I often think about cleaning up the old marks, the worn areas, and buffing out the pitted stains - that is what my dad would do. But there is a part of me that likes to believe that those old marks are the last marks from my father's hand. My logical part tells me that it is just aged over years of travel, boxed up, and natural patina. My father never really allowed it to tarnish. But his last two years of life, his health was very poor, and I would be very surprised if he cleaned his clock at all during the last year of his life. I like to tell myself that these marks are left by him, and so, I want to keep them. And a part of me also wants to believe that somewhere, there may be a small fingerprint from my childhood, left from those days that I held tightly onto my father's neck as I left my own mark.

When my clock chimes, it warms my heart, brings back memories, and although I am so much older now, the sound of the chimes make me feel young again. I like to think of my clock as my own time machine - stuck in reverse.

But reverse is just fine. While the future holds many new adventures, it is nice to relive those memories that hold my father.

May your own reverse time machine take you to a place of joy.

from my house to your house,


Oct 4, 2014

A Ball of Fun with Jars and String

*String, Jars, and a Tangled Ball of Fun*

Hello my dear friends!

I have been out of town with my barber husband for a week and just got back today. We went to a little fishing cabin and enjoyed the beginnings of autumn in nature - a lake - some fishing - campfires - zero cell coverage, and just sitting on the porch discovering more stars than we have seen in ages! On the way home, we stopped and antiqued a bit and as I unpacked my goodies on our back table, the light was hitting my treasures "just so" and so I grabbed my camera and took a few shots.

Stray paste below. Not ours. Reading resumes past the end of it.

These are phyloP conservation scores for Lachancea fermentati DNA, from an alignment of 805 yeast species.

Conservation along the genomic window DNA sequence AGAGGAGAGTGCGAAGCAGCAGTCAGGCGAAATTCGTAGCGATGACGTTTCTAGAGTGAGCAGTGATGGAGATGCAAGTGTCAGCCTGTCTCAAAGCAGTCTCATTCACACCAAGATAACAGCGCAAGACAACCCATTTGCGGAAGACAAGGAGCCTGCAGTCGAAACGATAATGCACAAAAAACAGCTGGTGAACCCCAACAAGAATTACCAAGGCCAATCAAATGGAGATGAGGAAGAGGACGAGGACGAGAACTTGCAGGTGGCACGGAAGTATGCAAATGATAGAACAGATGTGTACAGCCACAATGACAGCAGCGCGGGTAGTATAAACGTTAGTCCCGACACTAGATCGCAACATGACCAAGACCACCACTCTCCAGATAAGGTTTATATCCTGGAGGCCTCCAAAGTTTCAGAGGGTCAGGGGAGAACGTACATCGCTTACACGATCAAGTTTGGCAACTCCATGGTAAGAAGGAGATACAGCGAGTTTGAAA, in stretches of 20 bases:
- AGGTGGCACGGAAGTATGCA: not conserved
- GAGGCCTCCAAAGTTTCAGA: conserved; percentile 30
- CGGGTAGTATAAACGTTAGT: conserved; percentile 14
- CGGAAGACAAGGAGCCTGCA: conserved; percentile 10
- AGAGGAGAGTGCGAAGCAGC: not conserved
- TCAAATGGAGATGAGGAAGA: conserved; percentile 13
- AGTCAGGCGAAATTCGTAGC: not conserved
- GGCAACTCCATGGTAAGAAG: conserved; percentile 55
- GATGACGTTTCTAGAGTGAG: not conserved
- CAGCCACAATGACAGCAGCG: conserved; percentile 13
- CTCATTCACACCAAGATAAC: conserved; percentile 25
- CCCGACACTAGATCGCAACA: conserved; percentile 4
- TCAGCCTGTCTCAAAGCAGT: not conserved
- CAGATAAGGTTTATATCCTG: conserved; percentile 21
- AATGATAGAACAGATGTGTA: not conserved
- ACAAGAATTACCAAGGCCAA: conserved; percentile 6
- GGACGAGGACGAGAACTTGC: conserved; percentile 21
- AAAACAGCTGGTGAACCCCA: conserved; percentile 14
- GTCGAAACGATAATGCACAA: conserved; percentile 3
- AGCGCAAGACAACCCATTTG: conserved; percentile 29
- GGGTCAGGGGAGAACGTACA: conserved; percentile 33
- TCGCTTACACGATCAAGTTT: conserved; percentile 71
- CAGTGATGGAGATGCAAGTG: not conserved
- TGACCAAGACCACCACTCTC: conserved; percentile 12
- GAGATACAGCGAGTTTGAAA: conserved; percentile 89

I am on a mission to rid of all things plastic. Well, almost all things plastic. And my first project is to rid of all my tons of spice "jars" that I get when I pick up a little spice here and there from the markets. I hate those little plastic containers they come in when I am buying just a tad. Some spices do come in glass, but many (actually most) come in plastic. 

Why the sudden disdain for plastic? Well, it really isn't sudden, but I am finally getting around to do some changes in my lifestyle that has been on my  mind for some time now. Plastic just isn't healthy (for our body and our planet), plain and simple. We have collected some vintage refrigerator jars to hold our water (and we love them!) as well as vintage glass refrigerator food storage containers to replace tupperware. So, I am determined to rid of plastic wherever possible, and replace it with only vintage jars to hold all of my spices and ingredients. I found these little jars and I love the "shot glass" bottom that a few of them have! 

I found the cutest little "baby" mason jars (1 pint) that are perfect to hold larger quantities of some ingredients such as my variety of sea salts, pepper corns, whole basil leaves, cocoa powder, baking soda, vanilla sugar, corn starch, and so on.

And then I found this fab vintage counter jar that is perfect to hold some course cornmeal I bought at a little Amish grocer while on vacation. But even better? For only $18, I get the fab jar filled with spectacular string! Can never have enough string, twine, rope, thread, yarn, or whatever else type there is out there. I just love it all, actually. 

So, I had to play a bit...

I think even though I am 50, I am still like the kid at Christmas who spends the morning gleefully playing with the boxes and wrapping paper...give me a jar of string and you find me in my own box of joy.

It's "late" and we are still technically on vacation, so we are settling in to watch a movie, eat Amish snacks, and have the kitties on our lap tonight. I hope your Sunday is spent in your own "box of joy"!

from my house to your house,


Sep 26, 2014

Lavender, Linen, and a Little Bit of Love

Ribbon, lavender, and a little bit of linen

Hello my friends,